It’s tempting to leave your devices and appliances on since it can take time for them power on or reset. However, turning them off when they’re not in use is an effortless way to save energy. You’ll save a lot more power by avoiding the sleep, rest, or standby modes on your devices, despite what the myth proclaims.

Monitoring Cell Phone Habits

Do you find yourself constantly recharging your cell phone? Although smartphones use a lot of energy, there are several tricks available to limit their energy consumption.

Bluetooth and Wi-FI are the main power drainers on your cell phone. These signals eat up loads of energy when they search for other devices or routers to pair with. Simply look at the top of your smart phone’s screen to see whether either representative icon appears. If you see the symbol for each, go to your settings and disable their function. Another way to prolong your battery life is by turning down your screen brightness. You’ll often find this under the display or screen sub-option in settings. In addition, most smartphones offer power saving features, also located in your device settings.

Tumble Drying vs. Air Drying with a Heater

Your dryer uses way more power than a drying rack. The natural heat you rely on to stay warm will dry your clothes in due time. Unless you’re in a laundry emergency where you need your clothes to dry quickly, you can always save electricity and money by air drying your items. Even turning on your heater on to help air dry your clothes is a better alternative than using a tumble dryer.

Leaving Your Heat On or Off

At first glance, it may seem smart to turn off your heat when you leave the house for an extended period of time. However, your heating system not only keeps your home warm and cozy, but it also protects your plumbing during the colder months of the year. It’s best to set your heat to at least 55 degrees Fahrenheit to prevent an expensive and inconvenient fallout of frozen pipes.

Now that we’ve established it’s advisable to leave your heat on a low setting to stop your pipes from freezing, does leaving your heat on have other benefits?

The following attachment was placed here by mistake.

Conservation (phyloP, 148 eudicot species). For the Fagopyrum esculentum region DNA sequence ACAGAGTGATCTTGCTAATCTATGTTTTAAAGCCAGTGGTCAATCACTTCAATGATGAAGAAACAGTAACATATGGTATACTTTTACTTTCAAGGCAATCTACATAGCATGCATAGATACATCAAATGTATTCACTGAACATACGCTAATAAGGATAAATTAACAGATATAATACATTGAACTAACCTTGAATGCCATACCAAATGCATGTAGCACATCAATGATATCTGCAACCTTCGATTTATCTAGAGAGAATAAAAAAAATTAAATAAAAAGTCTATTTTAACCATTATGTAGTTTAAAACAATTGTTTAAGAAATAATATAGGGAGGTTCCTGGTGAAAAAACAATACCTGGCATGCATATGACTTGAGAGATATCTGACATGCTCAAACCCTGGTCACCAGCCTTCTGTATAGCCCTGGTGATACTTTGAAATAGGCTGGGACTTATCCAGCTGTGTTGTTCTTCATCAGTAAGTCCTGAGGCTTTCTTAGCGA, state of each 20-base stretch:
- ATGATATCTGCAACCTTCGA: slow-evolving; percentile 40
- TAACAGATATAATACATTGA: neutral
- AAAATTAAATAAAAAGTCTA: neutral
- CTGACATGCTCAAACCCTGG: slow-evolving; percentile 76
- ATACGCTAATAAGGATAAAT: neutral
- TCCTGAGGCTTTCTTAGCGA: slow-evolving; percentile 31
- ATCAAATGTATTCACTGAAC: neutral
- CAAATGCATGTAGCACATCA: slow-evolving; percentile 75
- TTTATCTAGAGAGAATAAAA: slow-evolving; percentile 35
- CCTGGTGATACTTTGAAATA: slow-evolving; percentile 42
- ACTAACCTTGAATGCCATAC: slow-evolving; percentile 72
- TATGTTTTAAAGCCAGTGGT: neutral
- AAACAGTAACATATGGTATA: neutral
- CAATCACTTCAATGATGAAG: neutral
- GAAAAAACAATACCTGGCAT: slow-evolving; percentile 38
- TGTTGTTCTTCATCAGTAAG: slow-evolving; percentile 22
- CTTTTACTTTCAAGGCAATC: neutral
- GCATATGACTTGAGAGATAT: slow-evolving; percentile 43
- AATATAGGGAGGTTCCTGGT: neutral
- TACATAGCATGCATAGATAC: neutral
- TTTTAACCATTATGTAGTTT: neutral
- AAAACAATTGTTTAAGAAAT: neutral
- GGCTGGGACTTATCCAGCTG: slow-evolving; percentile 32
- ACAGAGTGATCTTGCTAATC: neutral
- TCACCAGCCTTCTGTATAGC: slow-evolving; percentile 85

Leaving Your House: Short Term

For short departures, such as going to work, is leaving your heat on a low setting better than heating your house from scratch upon your return home? The answer is no.

Although your heater needs more time to heat a cold house, it doesn’t pay to continuously heat an empty house. If you leave your heat on a low setting while you’re gone, you lose more energy than if you simply turn on the heat when you return.

Unfortunately, in this scenario, you do return to a cold house. However, you can set a heating timer on your thermostat to turn your system on a half hour before you come back. If you don’t have this control on your thermostat, try setting your heat five degrees below your normal comfort temperature to ensure your house won’t be too cold when you get home.

Using Electrical Heaters

Electrical heaters use an excessive amount of electricity to provide heat, and they’re a potential fire hazard–so avoid using them unless you have no other option. If your home already has a central heating system, be sure to use it. All other heating options, including radiators, offer a better, more efficient and less expensive alternative.

Reducing Room Temperatures With Fans

While it may feel like a fast-spinning fan cools the rooms in your home, fans merely circulate air, creating an artificial breeze. When traveling air brushes past your skin, it carries away some heat, but don’t let this process give you the false perception that fans are capable of cooling your air. Since running a fan in an empty room serves no purpose, make sure to turn off any fans in areas or rooms you’re not using.